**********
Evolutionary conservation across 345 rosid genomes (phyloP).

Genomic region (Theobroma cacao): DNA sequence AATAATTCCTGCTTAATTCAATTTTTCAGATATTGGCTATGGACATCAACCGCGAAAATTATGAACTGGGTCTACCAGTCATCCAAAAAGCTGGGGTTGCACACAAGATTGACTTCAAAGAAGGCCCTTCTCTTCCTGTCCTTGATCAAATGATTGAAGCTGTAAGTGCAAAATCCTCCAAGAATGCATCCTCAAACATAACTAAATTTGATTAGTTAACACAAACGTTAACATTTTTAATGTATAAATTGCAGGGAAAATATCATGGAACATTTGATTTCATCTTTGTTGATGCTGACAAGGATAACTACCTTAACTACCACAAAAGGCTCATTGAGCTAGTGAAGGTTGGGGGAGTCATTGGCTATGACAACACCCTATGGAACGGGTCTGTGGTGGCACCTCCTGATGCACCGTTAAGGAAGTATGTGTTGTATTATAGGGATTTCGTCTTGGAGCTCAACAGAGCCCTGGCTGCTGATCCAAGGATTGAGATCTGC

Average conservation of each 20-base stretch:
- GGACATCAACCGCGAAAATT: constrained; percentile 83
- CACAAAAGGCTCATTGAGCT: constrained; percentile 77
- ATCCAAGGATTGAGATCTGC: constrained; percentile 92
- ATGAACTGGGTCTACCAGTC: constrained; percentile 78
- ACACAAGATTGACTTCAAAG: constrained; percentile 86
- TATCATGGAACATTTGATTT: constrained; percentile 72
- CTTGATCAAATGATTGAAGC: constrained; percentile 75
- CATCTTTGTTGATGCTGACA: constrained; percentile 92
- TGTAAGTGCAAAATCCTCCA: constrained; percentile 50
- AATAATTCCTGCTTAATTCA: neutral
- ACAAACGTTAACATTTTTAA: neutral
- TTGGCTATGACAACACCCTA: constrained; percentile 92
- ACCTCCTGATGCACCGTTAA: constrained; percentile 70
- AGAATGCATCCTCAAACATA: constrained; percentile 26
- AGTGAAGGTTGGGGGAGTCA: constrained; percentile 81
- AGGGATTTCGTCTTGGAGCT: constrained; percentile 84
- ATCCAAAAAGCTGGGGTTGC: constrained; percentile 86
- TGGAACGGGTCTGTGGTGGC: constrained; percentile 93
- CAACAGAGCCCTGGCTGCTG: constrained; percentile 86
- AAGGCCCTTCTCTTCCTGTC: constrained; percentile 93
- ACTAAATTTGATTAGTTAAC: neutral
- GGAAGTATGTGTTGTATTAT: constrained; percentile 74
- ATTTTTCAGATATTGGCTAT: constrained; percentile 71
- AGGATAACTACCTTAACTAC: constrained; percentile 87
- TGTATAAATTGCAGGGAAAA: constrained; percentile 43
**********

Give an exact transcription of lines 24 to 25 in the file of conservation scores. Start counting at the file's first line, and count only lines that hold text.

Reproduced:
- ACTAAATTTGATTAGTTAAC: neutral
- GGAAGTATGTGTTGTATTAT: constrained; percentile 74